Dangerous Business Nancy FlavelleLost
1921 Mama's Affair Eve OrrinExtant
Lessons in Love Leila Calthorpe
Wedding Bells Rosalie WayneLost
Woman's Place Josephine GersonExtant
1922 Polly of the Follies Polly MeachamAlso producedLost
The Primitive Lover Phyllis TomleyAlso producedExtant
East Is West Ming ToyAlso producedExtant
1923 Dulcy DulcyLost
The Dangerous Maid Barbara WinslowExtant
1924 The Goldfish Jennie Wetherby
Her Night of Romance Dorothy AdamsAlso producedExtant
In Hollywood with Potash and Perlmutter Herself
1925 Learning to Love Patricia Stanhope
Seven Chances Girl in CarUncreditedExtant
Her Sister from Paris Helen Weyringer / La PerryExtant
1926 The Duchess of Buffalo Marian DuncanAlso producedExtant
1927 Venus of Venice CarlottaAlso producedIncomplete
Breakfast at Sunrise MadeleineAlso producedExtant
1929 Venus Princess Beatrice Doriani

Notes

  1. 1 2 Profile, goldensilents.com; accessed August 27, 2014.
  2. From Anita Loos's Biography on Il Cinema - Grande Storia Illustrata, Istituto Geografico De Agostini, Novara
  3. "Archived copy". Archived from the original on May 6, 2006. Retrieved July 14, 2006.CS1 maint: archived copy as title (link)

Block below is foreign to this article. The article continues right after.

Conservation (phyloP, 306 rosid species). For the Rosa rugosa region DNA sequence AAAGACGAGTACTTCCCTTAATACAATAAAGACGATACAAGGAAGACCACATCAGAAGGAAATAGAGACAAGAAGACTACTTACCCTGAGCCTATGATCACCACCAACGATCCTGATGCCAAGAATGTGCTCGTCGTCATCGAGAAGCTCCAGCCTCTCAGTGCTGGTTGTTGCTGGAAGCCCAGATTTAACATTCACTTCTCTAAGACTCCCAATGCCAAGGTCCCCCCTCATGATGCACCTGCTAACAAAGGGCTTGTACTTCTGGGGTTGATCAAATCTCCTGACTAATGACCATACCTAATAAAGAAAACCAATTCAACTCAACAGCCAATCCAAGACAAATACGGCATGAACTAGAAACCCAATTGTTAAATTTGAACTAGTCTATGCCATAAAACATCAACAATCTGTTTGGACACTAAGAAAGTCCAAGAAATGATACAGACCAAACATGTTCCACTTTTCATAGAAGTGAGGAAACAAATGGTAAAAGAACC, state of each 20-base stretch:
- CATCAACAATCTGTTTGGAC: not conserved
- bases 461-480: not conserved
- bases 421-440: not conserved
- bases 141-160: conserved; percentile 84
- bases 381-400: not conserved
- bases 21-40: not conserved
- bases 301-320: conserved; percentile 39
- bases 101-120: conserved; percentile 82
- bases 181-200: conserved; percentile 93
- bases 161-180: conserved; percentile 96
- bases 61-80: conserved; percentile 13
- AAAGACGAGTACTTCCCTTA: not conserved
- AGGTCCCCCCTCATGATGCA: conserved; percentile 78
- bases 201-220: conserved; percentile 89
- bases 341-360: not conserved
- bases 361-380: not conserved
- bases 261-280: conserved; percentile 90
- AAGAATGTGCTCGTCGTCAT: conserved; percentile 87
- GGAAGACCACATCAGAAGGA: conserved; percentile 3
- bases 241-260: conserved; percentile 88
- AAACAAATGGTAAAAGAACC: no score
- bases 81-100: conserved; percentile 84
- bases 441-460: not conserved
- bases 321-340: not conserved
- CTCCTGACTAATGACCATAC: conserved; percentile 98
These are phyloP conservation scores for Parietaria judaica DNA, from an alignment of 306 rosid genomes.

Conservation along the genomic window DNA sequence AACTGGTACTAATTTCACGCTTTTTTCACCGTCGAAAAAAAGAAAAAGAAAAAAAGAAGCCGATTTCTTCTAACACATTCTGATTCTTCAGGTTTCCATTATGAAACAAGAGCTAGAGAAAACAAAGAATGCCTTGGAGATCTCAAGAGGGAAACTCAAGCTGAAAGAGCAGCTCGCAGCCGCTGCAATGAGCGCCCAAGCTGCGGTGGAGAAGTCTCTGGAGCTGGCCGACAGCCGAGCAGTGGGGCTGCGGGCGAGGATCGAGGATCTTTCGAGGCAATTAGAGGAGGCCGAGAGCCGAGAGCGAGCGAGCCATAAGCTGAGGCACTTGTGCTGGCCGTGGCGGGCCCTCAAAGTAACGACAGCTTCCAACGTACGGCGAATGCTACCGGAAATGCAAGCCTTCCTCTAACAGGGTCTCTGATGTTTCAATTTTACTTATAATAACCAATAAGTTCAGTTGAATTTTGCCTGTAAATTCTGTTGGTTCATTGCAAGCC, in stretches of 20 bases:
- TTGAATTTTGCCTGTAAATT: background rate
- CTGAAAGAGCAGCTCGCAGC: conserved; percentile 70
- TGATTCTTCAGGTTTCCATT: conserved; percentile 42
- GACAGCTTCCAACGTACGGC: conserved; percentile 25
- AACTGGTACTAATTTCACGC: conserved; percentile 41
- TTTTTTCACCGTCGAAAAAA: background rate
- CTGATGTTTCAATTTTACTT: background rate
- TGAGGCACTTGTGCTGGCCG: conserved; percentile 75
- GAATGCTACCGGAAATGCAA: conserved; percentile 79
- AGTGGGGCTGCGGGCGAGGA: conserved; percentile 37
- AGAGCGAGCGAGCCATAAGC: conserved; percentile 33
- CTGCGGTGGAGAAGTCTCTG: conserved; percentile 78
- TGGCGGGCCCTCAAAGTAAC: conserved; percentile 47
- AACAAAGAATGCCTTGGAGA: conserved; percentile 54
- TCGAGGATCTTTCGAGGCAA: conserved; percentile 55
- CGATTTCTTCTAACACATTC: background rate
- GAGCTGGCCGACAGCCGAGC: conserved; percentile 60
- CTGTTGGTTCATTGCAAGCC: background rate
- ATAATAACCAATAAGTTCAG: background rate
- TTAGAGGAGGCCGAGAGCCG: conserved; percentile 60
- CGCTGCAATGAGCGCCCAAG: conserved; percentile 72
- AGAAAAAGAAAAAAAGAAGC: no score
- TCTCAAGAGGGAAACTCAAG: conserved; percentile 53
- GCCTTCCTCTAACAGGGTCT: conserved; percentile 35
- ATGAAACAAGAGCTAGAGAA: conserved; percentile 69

4. "Movie Queen Again Becomes U.S. Citizen", page 12, The Atlanta Constitution, December 6, 1925
  5. "Connie Talmadge Becomes Citizen", page 2, The Ogden Standard-Examiner, December 5, 1925
  6. "Film Actress's Divorce Suit". The Times . September 29, 1927. p. 9.
  7. "Gets Divorce". Wisconsin Rapids Daily Tribune. January 6, 1939. Retrieved June 22, 2021.
  8. "Constane Talmadge, 73, Dead; A Film Star of the Silent Era".

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References

Advertisement promoting films with Norma Talmadge and Constance Talmadge, on page 9 of the December 25, 1920 Exhibitors Herald. Norma Talmadge & Constance Talmadge - Dec 1920 EH.jpg
Advertisement promoting films with Norma Talmadge and Constance Talmadge, on page 9 of the December 25, 1920 Exhibitors Herald.